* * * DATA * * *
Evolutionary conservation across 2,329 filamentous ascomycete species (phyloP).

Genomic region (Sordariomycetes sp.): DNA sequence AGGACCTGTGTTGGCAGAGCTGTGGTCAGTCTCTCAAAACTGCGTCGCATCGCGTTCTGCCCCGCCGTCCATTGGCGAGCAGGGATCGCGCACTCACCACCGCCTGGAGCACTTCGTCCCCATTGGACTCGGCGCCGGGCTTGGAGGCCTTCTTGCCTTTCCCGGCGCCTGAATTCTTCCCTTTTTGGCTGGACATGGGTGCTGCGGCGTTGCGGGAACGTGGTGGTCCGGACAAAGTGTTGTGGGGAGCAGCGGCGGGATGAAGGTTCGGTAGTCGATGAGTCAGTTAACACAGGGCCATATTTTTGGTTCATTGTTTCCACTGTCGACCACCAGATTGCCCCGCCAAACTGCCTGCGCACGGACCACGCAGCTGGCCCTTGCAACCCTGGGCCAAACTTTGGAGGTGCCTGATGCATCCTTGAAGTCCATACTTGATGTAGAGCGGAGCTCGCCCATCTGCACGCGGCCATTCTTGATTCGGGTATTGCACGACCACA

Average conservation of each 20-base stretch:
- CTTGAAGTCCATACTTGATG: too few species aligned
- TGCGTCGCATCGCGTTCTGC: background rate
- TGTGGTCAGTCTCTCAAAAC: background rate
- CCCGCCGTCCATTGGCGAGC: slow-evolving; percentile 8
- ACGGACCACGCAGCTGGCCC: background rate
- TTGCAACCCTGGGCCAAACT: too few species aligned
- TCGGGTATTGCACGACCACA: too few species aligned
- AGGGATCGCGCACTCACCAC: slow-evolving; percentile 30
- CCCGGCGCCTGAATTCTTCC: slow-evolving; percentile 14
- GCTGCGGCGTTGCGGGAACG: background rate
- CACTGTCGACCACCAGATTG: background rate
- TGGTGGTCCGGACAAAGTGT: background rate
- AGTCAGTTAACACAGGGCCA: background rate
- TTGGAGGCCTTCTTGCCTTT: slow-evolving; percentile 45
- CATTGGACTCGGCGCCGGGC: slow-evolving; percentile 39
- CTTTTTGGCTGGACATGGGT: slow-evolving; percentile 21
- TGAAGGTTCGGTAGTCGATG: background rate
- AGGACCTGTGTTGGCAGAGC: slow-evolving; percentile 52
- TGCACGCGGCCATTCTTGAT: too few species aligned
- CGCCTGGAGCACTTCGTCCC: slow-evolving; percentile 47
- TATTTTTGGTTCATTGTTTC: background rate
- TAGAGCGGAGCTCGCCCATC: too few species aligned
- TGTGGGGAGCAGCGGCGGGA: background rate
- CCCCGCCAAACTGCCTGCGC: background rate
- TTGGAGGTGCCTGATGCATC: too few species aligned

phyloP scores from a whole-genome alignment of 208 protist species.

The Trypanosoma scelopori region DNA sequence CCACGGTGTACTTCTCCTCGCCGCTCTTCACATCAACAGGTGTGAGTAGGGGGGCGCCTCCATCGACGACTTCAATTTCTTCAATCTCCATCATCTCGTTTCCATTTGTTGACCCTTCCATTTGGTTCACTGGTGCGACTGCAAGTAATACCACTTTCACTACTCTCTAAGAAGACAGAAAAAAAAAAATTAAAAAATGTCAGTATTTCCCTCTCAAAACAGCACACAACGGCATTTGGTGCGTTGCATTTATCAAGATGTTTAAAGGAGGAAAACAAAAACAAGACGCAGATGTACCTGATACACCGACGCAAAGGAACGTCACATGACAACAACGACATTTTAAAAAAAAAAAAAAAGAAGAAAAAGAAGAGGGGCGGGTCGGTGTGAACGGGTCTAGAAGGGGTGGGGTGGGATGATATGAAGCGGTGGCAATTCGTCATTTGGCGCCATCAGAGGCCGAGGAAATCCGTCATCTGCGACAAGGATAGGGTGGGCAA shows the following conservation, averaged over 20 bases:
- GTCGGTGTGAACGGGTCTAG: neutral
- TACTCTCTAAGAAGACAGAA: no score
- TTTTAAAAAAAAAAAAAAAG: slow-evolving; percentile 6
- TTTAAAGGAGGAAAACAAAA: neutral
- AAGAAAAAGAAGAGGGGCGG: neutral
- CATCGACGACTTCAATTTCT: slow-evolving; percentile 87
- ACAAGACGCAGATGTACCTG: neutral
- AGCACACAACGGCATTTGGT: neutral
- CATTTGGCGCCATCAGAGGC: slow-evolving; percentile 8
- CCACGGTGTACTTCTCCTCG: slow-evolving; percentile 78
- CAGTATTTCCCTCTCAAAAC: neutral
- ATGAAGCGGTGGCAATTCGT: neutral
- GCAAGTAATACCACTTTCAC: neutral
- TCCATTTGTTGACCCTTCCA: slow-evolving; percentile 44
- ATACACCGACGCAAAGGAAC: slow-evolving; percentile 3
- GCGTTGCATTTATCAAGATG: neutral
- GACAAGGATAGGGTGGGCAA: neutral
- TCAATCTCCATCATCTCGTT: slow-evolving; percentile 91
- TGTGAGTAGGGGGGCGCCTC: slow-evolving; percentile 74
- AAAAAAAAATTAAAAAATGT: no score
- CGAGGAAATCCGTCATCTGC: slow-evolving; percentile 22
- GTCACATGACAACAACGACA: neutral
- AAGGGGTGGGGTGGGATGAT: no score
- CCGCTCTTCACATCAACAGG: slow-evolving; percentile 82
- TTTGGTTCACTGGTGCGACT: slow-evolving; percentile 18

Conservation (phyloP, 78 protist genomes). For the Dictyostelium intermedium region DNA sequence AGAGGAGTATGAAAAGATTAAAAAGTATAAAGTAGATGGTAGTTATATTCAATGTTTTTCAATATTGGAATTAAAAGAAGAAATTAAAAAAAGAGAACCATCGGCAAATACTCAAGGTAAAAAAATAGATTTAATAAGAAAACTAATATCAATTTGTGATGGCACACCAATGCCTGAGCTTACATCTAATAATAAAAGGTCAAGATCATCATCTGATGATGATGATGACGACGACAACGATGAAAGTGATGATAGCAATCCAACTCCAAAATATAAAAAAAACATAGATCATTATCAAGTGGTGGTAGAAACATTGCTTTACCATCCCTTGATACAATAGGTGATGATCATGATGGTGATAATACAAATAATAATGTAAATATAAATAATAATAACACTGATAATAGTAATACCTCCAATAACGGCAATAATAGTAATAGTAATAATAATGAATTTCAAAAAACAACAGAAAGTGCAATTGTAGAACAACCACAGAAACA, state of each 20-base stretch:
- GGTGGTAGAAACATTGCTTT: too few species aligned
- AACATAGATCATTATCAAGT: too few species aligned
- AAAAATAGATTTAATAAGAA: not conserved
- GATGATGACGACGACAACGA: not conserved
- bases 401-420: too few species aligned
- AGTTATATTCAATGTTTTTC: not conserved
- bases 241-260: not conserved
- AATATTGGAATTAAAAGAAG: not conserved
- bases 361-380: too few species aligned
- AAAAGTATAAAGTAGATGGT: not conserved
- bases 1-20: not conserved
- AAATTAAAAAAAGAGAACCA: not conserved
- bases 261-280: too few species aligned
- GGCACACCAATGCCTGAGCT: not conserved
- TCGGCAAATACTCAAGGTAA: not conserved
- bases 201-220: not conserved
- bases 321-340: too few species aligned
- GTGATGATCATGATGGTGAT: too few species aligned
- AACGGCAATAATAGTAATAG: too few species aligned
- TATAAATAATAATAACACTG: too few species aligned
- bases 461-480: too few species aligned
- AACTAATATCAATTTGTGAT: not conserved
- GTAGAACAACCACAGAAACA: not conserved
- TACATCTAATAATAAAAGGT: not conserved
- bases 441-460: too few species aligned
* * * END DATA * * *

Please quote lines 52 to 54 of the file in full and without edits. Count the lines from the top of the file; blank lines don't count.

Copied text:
- GTCACATGACAACAACGACA: neutral
- AAGGGGTGGGGTGGGATGAT: no score
- CCGCTCTTCACATCAACAGG: slow-evolving; percentile 82